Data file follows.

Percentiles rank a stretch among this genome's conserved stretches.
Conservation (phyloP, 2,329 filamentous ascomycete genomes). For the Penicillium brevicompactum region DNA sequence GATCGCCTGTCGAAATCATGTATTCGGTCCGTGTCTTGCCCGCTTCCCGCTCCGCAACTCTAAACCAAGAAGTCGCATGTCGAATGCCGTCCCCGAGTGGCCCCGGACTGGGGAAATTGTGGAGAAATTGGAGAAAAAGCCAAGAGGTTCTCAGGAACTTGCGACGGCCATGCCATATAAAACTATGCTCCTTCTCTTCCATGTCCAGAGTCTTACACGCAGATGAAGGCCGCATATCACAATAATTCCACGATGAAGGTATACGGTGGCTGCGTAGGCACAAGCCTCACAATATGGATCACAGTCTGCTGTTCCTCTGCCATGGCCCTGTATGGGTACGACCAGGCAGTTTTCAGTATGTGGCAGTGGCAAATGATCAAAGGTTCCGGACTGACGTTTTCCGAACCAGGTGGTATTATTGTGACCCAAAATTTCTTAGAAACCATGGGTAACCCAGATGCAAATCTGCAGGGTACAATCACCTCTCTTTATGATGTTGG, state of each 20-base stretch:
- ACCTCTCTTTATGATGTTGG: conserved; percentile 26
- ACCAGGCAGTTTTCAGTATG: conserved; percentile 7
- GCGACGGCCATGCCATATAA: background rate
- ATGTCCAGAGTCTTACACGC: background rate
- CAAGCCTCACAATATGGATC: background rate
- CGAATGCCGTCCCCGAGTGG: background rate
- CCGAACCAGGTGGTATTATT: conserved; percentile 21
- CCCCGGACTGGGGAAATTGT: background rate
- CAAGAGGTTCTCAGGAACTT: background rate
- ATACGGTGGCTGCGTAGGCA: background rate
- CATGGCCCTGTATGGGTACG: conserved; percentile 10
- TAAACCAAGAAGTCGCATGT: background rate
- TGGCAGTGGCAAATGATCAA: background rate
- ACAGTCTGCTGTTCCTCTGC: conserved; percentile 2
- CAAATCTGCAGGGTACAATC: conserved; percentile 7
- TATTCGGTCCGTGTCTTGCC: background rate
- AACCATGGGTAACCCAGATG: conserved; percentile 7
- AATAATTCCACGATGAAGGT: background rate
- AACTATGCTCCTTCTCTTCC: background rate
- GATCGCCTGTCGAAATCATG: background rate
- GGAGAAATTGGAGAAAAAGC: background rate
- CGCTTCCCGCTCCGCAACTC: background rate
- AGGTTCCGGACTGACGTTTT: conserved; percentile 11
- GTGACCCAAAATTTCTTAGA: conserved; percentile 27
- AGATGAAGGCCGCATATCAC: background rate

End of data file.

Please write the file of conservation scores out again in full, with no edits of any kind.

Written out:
Percentiles rank a stretch among this genome's conserved stretches.
Conservation (phyloP, 2,329 filamentous ascomycete genomes). For the Penicillium brevicompactum region DNA sequence GATCGCCTGTCGAAATCATGTATTCGGTCCGTGTCTTGCCCGCTTCCCGCTCCGCAACTCTAAACCAAGAAGTCGCATGTCGAATGCCGTCCCCGAGTGGCCCCGGACTGGGGAAATTGTGGAGAAATTGGAGAAAAAGCCAAGAGGTTCTCAGGAACTTGCGACGGCCATGCCATATAAAACTATGCTCCTTCTCTTCCATGTCCAGAGTCTTACACGCAGATGAAGGCCGCATATCACAATAATTCCACGATGAAGGTATACGGTGGCTGCGTAGGCACAAGCCTCACAATATGGATCACAGTCTGCTGTTCCTCTGCCATGGCCCTGTATGGGTACGACCAGGCAGTTTTCAGTATGTGGCAGTGGCAAATGATCAAAGGTTCCGGACTGACGTTTTCCGAACCAGGTGGTATTATTGTGACCCAAAATTTCTTAGAAACCATGGGTAACCCAGATGCAAATCTGCAGGGTACAATCACCTCTCTTTATGATGTTGG, state of each 20-base stretch:
- ACCTCTCTTTATGATGTTGG: conserved; percentile 26
- ACCAGGCAGTTTTCAGTATG: conserved; percentile 7
- GCGACGGCCATGCCATATAA: background rate
- ATGTCCAGAGTCTTACACGC: background rate
- CAAGCCTCACAATATGGATC: background rate
- CGAATGCCGTCCCCGAGTGG: background rate
- CCGAACCAGGTGGTATTATT: conserved; percentile 21
- CCCCGGACTGGGGAAATTGT: background rate
- CAAGAGGTTCTCAGGAACTT: background rate
- ATACGGTGGCTGCGTAGGCA: background rate
- CATGGCCCTGTATGGGTACG: conserved; percentile 10
- TAAACCAAGAAGTCGCATGT: background rate
- TGGCAGTGGCAAATGATCAA: background rate
- ACAGTCTGCTGTTCCTCTGC: conserved; percentile 2
- CAAATCTGCAGGGTACAATC: conserved; percentile 7
- TATTCGGTCCGTGTCTTGCC: background rate
- AACCATGGGTAACCCAGATG: conserved; percentile 7
- AATAATTCCACGATGAAGGT: background rate
- AACTATGCTCCTTCTCTTCC: background rate
- GATCGCCTGTCGAAATCATG: background rate
- GGAGAAATTGGAGAAAAAGC: background rate
- CGCTTCCCGCTCCGCAACTC: background rate
- AGGTTCCGGACTGACGTTTT: conserved; percentile 11
- GTGACCCAAAATTTCTTAGA: conserved; percentile 27
- AGATGAAGGCCGCATATCAC: background rate